Aesthetic Realism Consultant Nancy Huntting

Julia Roberts and Aaron Eckhart in "Erin Brockovich"

From the film "Erin Brockovich"















Aesthetic Realism Seminar
The Most Popular Mistakes about Love—& How Not to Make Them!
by Nancy Huntting
Conclusion

Mistake #4: We Don't Have Enough of a Desire to Know

A fundamental mistake women make is not wanting to know the man they hope to love. We haven't felt it was necessary or even that men were worth knowing too deeply; the main thing is how he treats us. This is contempt, and it ruins relationships. Mr. Siegel writes in Self and World these sentences, some of the most valuable and kind ever written: 

Love is the giving to a person of all that which is coming to him or her; nothing which is not deserved; everything which is. For that, a constant, comprehensive, intense desire to know a person is necessary. 
Julia Roberts as Erin BrockovichOne of the most romantic scenes between George and Erin shows the beauty of the desire to know. Erin is driving home late one night, and on a cell phone calls George asking him to keep her awake. He tells her that her baby, Beth, has said her first word, ball. As we hear George's voice, in awe, and moved, describing this event, we see Julia Roberts' face, excited, tremulous, moved, her eyes welling with tears. 

George: It was pretty intense, you know—seeing somebody's first word; all the words they're saying in their life, that's the first word she says. She's pointing her little finger, with her beautiful, soft, chubby little arm, and her little cheeks. You should have seen Matthew and Katy and me—we must have just stood there for three or four minutes and looked at her; and she had her arm out like that—ball. It was great.

This is about Beth as standing for all babies, and the large meaning of taking in the world, being able to give it form through a word. I think women seeing this respected the minds, the depths of men more. Erin can be proud to need George for bringing the world to her.

Later, however, we see the painful results of the lack of the desire to know between George and Erin. Because of her work, she is rarely home, and he feels put aside. He is waiting up for her with his bag packed, and says, sadly, "You've got to find a different job or a different man." Erin says she can't, that for the first time in her life people respect her. She refers to the selfishness of "the men who left me with the children," saying: "All I've ever done is bend my life around what men decide they need, I'm sorry, I won't do it."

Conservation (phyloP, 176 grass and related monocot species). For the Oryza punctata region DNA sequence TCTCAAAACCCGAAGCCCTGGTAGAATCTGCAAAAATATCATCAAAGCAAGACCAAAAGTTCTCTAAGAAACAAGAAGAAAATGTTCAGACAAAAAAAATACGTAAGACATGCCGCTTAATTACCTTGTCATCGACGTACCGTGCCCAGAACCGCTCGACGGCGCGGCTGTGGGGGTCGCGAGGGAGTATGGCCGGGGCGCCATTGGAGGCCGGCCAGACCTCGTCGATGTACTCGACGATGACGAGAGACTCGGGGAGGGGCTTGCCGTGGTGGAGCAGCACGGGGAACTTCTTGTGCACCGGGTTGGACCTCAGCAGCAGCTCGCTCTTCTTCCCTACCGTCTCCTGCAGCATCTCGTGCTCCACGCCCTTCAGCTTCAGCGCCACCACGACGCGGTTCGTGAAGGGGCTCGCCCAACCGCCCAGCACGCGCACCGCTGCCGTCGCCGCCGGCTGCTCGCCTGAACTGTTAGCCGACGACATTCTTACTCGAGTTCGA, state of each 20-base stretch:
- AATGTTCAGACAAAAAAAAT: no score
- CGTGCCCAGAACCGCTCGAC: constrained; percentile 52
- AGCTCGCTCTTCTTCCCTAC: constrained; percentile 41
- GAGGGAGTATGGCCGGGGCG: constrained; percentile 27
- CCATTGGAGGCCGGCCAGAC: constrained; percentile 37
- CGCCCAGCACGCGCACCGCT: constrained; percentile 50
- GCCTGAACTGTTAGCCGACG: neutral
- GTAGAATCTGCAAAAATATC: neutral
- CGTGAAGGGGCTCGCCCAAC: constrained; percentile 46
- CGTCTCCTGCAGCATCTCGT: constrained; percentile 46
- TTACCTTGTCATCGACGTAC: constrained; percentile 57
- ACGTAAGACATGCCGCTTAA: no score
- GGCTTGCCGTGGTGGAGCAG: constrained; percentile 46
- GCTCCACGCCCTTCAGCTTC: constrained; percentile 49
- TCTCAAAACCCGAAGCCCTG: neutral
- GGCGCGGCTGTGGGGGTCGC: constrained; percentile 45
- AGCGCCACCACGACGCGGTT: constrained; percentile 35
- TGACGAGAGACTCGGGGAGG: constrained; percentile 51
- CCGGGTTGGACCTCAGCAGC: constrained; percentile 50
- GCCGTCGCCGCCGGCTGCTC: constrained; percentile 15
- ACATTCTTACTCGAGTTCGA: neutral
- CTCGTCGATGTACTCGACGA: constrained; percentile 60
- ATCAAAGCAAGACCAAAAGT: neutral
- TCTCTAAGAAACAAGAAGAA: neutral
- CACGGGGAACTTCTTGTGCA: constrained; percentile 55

George: "Well, Erin, I'm sorry. I'm not them. What more do I have to do to prove that to you? "
Erin (coldly): "Stay."
But George leaves, and we feel both George and Erin are making a mistake. Later, after Erin asks him, he comes back and she's glad, but feels she's given in. 

If Erin Brockovich Were to Have Aesthetic Realism Consultations

If Erin Brockovich were to have Aesthetic Realism consultations, and I hope the real-life Erin Brockovich does, her consultants might ask:

Consultants: Ms Brockovich, we agree that George shouldn't ask you to leave a job which is good for you and good for others. But do you think he could feel you don't want him to be directly useful to that work—you keep that part of your life separate from him? 
     Could you have said: "George, I want you to know how much this job means to me, because I can really be useful to people. I'm grateful for the way you take care of Matthew and Katy and Beth. I see I have made a mistake: I've acted as if I don't need your knowledge and encouragement in my work, and I do, very much."

Erin B: (thoughtfully) Maybe I haven't wanted him to be useful to me in my work.

Consultants: Do you think whenever a woman is against something in a man, she needs to be sure she is for what is best in him, or she is unjust? For example, in fighting against PG&E and the evil they've done, does your passion and your accuracy come from seeing what you are for — good lives for people? 

Erin B: Wow—does that make sense! All I knew at that moment was, I was against George. How could he ask me to leave that job! The kindness, the good in him no longer existed. But they do exist. I give him a hard time. Why do I?

Consultants: Do you want to respect him more, or do you like feeling you are superior? You are fighting for justice in a large, good way now. But do you think you've also liked to fight with people, in a narrow way, to prove you're better?

Erin B: You may be right there. I feel like I've been battling all my life, and I'm not proud of a lot of those fights.

Consultants: Have you had a history with men of feeling injured, then feeling you are justified in being angry and doing what you please, including punishing them? We can tell you that many women, including ourselves, have—and we are ever so grateful that through Aesthetic Realism, our desire for contempt was described and criticized! 

Erin B: Thank you. I feel my life will be more integrated as I have consultations. —And love can really succeed! 

This represents what women are learning right now in Aesthetic Realism consultations I am privileged to give with my colleagues. The education that magnificently explains and makes possible that age-old, thirsted-for thing, love, is here!


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